Home learning for Reception - Wrens
Week Beginning 18th May
Dear Wrens Parents and Children,
Welcome to Week 5 of Term 5- our last week of this term!
We have planned lots more activities for you to have a go at, please do keep uploading onto Tapestry as we love seeing your smiling faces and seeing how you are getting on.
Please do get in touch if you have any questions or need any support.
Mrs Pontefract & Mrs Pratt
This week we are not learning any new sounds but will re-cap some we did last week and will be practising reading and writing two-syllable words
Warm up by practising all the phase 3 sounds we have done https://www.youtube.com/watch?v=GHDDJiiS2Y0
Then practise reading all the tricky words, with a focus on the word all https://www.youtube.com/watch?v=R087lYrRpgY
Reading two syllable words:
- Write a two syllable word putting a slash between the two syllables. E.g. car/park
- Sound-talk the first syllable and blend it. E.g. c-ar car
- Sound-talk the second syllable and blend it p-ar-k park
- Say both syllables: car park
- Repeat and ask the children to join in
- Repeat with another word.
Try reading these words: bedroom, penlid, toothbrush, armchair
See if you can recall all phase 3 sounds we have learnt. Watch the video of Geraline Giraffe sound ure on YouTube.
Can you put sound buttons on the following words to help you read them? waitress, raindrop, weeping
This video explains sound buttons
Challenge: draw a 4 box phoneme frame and segment the following words: insure, secure, manure
Play Make a Match on phonics play to practise reading Phase 3 sounds. https://new.phonicsplay.co.uk/resources/phase/3/matching-ph3w12
Recap er at the end of words - you could watch Geraldine Giraffe again https://www.youtube.com/watch?v=KK8_kUg3454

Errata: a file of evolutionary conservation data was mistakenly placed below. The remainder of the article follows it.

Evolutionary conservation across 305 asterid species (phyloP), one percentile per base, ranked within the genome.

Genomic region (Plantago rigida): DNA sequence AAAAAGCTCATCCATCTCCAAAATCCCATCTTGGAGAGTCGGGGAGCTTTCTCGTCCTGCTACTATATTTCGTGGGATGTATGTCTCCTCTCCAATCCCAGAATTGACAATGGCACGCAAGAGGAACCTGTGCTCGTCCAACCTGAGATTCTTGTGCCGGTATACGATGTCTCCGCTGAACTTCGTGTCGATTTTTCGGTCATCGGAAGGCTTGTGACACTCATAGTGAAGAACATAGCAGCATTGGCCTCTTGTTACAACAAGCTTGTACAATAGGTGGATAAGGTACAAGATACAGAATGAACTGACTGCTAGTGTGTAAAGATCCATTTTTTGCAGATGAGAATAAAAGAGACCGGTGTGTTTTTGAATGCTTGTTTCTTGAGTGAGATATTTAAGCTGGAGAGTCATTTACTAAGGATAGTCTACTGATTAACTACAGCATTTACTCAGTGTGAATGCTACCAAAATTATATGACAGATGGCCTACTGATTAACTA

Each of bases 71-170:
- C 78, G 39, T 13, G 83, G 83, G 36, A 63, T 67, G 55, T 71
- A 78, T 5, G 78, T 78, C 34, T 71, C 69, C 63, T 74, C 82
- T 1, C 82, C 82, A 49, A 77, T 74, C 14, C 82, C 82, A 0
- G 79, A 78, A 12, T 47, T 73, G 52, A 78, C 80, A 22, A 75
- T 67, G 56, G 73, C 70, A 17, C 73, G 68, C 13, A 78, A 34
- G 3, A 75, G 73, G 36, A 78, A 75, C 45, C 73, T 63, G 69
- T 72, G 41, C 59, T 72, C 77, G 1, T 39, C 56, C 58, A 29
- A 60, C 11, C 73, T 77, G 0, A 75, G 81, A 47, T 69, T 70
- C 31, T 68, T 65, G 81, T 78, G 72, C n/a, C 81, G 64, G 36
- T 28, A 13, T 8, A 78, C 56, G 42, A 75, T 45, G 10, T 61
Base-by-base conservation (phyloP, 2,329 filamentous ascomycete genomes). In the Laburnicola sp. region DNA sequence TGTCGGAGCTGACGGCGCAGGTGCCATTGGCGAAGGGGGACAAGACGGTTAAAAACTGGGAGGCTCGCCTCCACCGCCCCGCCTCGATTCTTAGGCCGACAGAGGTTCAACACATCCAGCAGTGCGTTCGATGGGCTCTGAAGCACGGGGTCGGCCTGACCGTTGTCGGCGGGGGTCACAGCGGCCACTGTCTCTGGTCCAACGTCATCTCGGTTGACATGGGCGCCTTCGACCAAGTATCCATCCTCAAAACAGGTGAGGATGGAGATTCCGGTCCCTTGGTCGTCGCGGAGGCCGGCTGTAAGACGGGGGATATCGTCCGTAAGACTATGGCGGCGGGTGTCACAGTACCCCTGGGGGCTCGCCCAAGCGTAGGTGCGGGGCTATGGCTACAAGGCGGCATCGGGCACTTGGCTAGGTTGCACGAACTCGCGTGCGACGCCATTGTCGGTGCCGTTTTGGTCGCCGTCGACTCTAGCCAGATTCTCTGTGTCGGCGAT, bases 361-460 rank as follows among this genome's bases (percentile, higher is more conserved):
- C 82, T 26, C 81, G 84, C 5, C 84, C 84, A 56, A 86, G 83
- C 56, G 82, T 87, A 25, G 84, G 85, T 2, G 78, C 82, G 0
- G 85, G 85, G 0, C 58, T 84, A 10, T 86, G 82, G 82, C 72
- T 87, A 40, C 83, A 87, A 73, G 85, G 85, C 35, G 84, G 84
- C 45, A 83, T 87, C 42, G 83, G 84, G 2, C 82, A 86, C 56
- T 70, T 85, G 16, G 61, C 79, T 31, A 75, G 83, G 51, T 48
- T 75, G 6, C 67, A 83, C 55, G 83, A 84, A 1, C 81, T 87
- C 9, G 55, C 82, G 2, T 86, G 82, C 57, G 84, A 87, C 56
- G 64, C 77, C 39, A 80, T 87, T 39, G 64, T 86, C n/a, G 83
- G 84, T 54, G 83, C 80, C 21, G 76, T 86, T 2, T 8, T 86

See if you can write the words rocker, boxer, lighter
Ask your parent to read out the following words: no, go, the, and, to ,I. See if you can write them from memory.
Spelling two-syllable words
- Say a word (e.g. farmyard) then clap each syllable and ask the children to do the same.
- Repeat with two or three more words.
- Clap the first word again and tell the children that the first clap is farm and the second clap is yard.
- Ask the children for the sounds for farm and write them, underlining the digraph.
- Repeat with the second syllable
- Read the completed word
- Repeat with another word.
- Ask the children to do the same either by using magnetic letters or by writing.
Try these words: waiter, waiting, powder, singer, looking
Play yes/no Yeti on Phonics Bloom to practise reading sentences with Phase 3 sounds https://www.phonicsbloom.com/uk/game/list/phonics-games-phase-3
Choose some of your favourite games to play on ‘Phonics Play’ https://new.phonicsplay.co.uk/
or ‘Phonics Bloom’ ’https://www.phonicsbloom.com/uk/game/list/phonics-games-phase-3 to practice all your phase 3 sounds and tricky words.
Use ‘Teach Your monster to read’ (website & app available)
Or: Oxford Owl (free sign up and access to ebooks including Biff & Chip ones)
This week’s focus story is ‘The Bad-Tempered Ladybird’ by Eric Carle. Today please can you listen to the story. https://www.youtube.com/watch?v=CFMaEVfntnM
Talk about the story with your parent. See if you can remember times when you have felt angry. Why was this? What did you do to calm down?
You could have a go at this wordsearch too.
In Wrens we talk a lot about our feelings. We all feel cross sometimes, but we have to find ways to control our emotions and calm down. Talk to your parent about what makes you feel cross and write a sentence about this on the attached sheet.
Today we are going to make a mini story book. You can use the link below or make your own.
Your story is going to be about a minibeast. It could be ‘The Bad-Tempered Spider’ or ‘The Happy Snail’ - you choose!